Leland Yee placed 3rd for Sec’y of State. Really.

Leland Yee, the Democratic state Senator from San Francisco indicted by a federal grand jury for allegedly taking bribes and conspiring to broker an international arms deal, finished third in a field of eight candidates for Secretary of State in Tuesday’s primary.

Leland Yee (photo by Karl Mondon)No, really. As of now, 287,590 votes have been counted for Yee – a number that will rise at least slightly as registrars around the state tally the final wave of vote-by-mail and provisional ballots. Yee had announced he was dropping out of the race to be California’s top elections and political transparency watchdog right after he was charged with crimes that could put him in prison for life, but it was too late to remove his name from the ballot.

My first takeaway is that it sucks to be one of the five candidates who came in behind him. I’d call and ask them, but I’ll have mercy; if I were one of them, I’d be hung over for days and not taking calls.

I see a few possible explanations for Yee’s strong finish, and I suppose it’s probably a mix of several:

    1.) Some voters have a perverse sense of humor, and don’t care much who the Secretary of State will be, anyway.
    3.) Some voters live under rocks, without access to the internet, radio, television or newspapers. Then again, he still came in third in San Francisco, where news of his arrest and indictment was practically inescapable.

That point leads to my second takeaway, which is that the real winner in this primary election is James Lassart, Yee’s attorney. He must feel at least a little better today about his future prospects in picking a jury.

Josh Richman

Josh Richman covers state and national politics for the Bay Area News Group. A New York City native, he earned a bachelor’s degree in journalism from the University of Missouri and reported for the Express-Times of Easton, Pa. for five years before coming to the Oakland Tribune and ANG Newspapers in 1997. He is a frequent guest on KQED Channel 9’s “This Week in Northern California;” a proud father; an Eagle Scout; a somewhat skilled player of low-stakes poker; a rather good cook; a firm believer in the use of semicolons; and an unabashed political junkie who will never, EVER seek elected office.

  • Marga

    Whatever the reason, I think it’s one more reason to re-evaluate our representative democratic system of government.

  • JohnW

    Perhaps it was the gun rights crowd, impressed by Yee’s conversion from gun control advocate to gun trafficker.

  • JohnW

    I truly sympathize with the comment, but what would you suggest instead.

  • Marga

    I don’t know, but I would like to start some experiments with direct democracy, perhaps at the city level.

    I think Eric Swalwell was onto something when he talked about letting Congressmembers vote remotely. If they can, there is no reason for people not to be able to do it – instant referendums, if you will. We could start with matters such as “should the Police be allowed to install surveillance cameras” and see how that goes.

  • Marga – you think Swalwell was onto something good? That’s… remarkable! 😉

  • JohnW

    Ah, sort of like American Idol!

  • Marga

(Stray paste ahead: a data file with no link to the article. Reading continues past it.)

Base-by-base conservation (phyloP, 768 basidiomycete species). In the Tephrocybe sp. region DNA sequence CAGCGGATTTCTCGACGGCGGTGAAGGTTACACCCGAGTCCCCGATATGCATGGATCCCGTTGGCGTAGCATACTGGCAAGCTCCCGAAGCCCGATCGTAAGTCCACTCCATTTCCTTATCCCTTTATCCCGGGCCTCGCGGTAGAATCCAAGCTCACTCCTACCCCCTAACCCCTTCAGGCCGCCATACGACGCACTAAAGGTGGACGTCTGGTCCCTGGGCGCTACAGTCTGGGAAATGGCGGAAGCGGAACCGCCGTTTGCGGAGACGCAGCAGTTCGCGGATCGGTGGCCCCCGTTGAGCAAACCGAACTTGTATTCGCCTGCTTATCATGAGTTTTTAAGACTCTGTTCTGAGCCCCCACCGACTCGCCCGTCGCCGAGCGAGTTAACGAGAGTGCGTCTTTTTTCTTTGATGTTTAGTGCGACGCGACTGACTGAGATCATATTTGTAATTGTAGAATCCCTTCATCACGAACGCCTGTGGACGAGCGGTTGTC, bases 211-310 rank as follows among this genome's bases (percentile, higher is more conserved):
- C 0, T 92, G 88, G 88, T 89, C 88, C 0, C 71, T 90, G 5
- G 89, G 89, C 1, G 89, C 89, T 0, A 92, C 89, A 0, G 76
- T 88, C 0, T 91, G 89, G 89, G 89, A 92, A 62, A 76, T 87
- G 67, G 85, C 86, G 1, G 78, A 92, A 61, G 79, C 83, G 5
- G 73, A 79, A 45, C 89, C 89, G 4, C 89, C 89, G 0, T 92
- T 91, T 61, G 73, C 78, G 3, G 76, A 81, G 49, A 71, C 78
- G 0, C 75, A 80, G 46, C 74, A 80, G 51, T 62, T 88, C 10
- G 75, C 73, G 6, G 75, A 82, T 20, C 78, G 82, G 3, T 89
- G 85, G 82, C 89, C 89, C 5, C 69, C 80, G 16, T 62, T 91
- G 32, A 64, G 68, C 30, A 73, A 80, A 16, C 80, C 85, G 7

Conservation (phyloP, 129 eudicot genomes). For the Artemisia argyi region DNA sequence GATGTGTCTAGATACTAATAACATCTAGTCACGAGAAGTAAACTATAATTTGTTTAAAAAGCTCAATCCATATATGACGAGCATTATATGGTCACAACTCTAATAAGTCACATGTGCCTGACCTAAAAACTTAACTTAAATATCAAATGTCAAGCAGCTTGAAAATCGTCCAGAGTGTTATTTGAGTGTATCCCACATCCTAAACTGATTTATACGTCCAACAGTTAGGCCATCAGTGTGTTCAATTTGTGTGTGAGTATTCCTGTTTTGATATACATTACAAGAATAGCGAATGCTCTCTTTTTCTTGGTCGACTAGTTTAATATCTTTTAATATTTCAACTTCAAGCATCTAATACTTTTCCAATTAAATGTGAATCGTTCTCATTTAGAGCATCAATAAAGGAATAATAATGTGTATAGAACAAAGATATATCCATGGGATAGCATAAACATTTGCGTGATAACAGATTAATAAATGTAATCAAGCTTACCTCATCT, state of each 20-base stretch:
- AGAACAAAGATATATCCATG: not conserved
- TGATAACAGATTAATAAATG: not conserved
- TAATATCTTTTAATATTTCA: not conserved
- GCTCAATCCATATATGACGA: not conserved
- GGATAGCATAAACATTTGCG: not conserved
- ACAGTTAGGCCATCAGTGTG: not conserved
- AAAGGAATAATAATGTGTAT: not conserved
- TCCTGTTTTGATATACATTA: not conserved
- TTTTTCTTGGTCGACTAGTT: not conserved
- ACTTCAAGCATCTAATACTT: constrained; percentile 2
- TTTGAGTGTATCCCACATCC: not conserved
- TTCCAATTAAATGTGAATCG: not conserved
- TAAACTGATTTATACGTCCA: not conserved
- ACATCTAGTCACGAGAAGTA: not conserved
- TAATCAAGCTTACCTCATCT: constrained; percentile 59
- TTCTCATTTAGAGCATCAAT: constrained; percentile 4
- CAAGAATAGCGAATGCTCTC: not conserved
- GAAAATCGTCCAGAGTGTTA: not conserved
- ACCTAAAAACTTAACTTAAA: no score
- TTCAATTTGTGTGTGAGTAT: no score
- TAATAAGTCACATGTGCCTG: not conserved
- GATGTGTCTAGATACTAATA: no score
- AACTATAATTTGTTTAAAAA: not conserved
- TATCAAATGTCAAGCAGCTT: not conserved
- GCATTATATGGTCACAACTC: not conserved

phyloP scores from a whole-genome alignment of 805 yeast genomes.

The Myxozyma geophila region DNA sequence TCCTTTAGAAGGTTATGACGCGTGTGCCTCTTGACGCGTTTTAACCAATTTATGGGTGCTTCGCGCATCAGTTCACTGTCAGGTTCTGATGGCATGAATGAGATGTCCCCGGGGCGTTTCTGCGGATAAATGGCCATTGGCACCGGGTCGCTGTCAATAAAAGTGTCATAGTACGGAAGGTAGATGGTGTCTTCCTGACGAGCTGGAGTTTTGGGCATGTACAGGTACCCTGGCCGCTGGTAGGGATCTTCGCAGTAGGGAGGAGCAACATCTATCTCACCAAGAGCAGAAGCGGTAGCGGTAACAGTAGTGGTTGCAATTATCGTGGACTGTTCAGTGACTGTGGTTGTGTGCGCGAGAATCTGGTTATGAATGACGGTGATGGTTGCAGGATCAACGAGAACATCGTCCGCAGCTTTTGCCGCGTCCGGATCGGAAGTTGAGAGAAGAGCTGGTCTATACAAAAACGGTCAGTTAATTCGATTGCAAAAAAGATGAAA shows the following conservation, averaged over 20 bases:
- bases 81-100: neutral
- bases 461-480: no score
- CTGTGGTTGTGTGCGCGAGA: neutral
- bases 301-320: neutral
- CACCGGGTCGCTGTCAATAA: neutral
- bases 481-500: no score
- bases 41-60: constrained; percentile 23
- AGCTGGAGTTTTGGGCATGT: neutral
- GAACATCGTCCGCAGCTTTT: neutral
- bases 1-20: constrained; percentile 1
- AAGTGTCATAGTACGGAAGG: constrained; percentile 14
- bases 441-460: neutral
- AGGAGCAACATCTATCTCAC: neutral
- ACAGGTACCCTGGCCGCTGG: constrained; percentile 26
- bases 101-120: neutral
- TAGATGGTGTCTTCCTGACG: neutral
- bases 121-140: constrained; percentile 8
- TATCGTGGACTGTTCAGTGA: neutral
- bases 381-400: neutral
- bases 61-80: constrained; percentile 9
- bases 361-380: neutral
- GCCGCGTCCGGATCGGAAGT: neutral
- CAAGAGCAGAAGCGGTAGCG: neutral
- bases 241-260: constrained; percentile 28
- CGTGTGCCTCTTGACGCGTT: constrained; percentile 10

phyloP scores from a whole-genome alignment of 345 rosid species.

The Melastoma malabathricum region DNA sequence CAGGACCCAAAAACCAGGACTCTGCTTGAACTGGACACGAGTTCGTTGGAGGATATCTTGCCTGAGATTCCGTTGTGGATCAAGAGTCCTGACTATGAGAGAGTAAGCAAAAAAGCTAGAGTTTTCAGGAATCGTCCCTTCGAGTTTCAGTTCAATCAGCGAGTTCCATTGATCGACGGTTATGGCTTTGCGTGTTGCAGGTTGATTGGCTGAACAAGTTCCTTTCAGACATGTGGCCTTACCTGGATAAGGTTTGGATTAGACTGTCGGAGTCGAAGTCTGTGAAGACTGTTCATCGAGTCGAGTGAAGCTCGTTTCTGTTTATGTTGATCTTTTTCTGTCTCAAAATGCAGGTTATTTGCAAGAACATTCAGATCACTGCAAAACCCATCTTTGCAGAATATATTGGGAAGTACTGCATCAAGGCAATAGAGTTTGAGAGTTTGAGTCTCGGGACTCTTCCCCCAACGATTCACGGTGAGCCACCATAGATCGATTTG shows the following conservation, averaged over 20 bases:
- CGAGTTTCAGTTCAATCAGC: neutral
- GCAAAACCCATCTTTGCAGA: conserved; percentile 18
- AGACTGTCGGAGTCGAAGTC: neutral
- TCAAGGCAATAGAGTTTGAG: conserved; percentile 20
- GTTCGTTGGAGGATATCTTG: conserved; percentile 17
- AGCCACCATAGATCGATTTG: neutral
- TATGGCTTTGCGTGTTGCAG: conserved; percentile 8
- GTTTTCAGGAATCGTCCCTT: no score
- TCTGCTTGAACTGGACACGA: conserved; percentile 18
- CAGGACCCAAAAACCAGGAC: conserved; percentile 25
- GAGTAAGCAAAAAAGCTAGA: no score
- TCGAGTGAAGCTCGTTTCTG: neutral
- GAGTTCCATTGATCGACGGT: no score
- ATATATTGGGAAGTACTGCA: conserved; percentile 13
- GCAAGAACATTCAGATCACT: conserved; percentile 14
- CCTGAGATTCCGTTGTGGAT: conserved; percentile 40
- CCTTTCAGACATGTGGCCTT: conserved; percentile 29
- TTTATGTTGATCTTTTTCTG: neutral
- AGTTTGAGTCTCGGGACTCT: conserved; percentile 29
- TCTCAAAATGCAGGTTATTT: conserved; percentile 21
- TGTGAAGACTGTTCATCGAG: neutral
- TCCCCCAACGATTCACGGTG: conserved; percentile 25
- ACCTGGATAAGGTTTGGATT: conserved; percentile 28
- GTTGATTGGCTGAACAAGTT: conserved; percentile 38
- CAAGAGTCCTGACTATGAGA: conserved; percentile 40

Ha ha. The thing with half-baked ideas is that if you bake them completely, you may be on to something.
    But don’t confuse the fact that I dislike Swalwell’s lack of ethics, and his willingness to do anything to stay in Congress, with my inability to appreciate the things he does well. The problem, however, is that he will always have to have someone keeping him on his toes to not cross to the dark side – given his own instincts. I can’t imagine anyone will run against him in ’16, so will he get over-confident and lean further to the right, or will he stay left to avoid a challenge in ’18?

  • Elwood

    In the immortal words of P.T. Barnum:

    “Nobody ever went broke by underestimating the intelligence of the American public.”

  • RRSenileColumnist

    “Shrimp Boy is thrilled by Leland’s success. He is confident Mr Lee will
    resume his career after a hopefully brief hiatus.”
    Reported by Sum Ting Wong, Senior Hiatus Reporter

  • @SLtalk:disqus, Congressman Swalwell is a LIBERAL. L-I-B-E-R-A-L. A “moderate” liberal perhaps? Sure. But a liberal nonetheless.

    You’re right, though — MOBILE Congress Act, which is hardly a half-baked idea, definitely could prove worthwhile.

  • Marga

    You’ve been reading 1984 again, right? 🙂

    It’s a half-baked idea because it doesn’t realize its actual potential: to use technology to replace representative democracy with direct democracy. If you can vote remotely, why limit the voting just to Representatives? Why not let all citizens cast a vote?

    I wrote about this on my blog when Swalwell first proposed it: http://sanleandrotalk.voxpublica.org/2014/04/16/taking-swalwells-voting-app-proposal-one-step-further/

  • @joshrichman:disqus, you’re spot on about jury selection — apparently ol’ Uncle Leland Yee did quite well in rural, Northern California counties as well where turnout (percentage wise) was a bit higher than more populous, diverse counties down south.

    Not a lot of folks realize that because Uncle Leland’s case is venued in federal court in San Francisco, the potential jury pool stretches all the way south down the central coast to Salinas, inland to just shy of Sacramento/Stockton, and north along the coast to the Oregon border. Plenty of “rubes” to comprise a jury from counties with virtually no access or connection to the San Francisco Bay Area media market.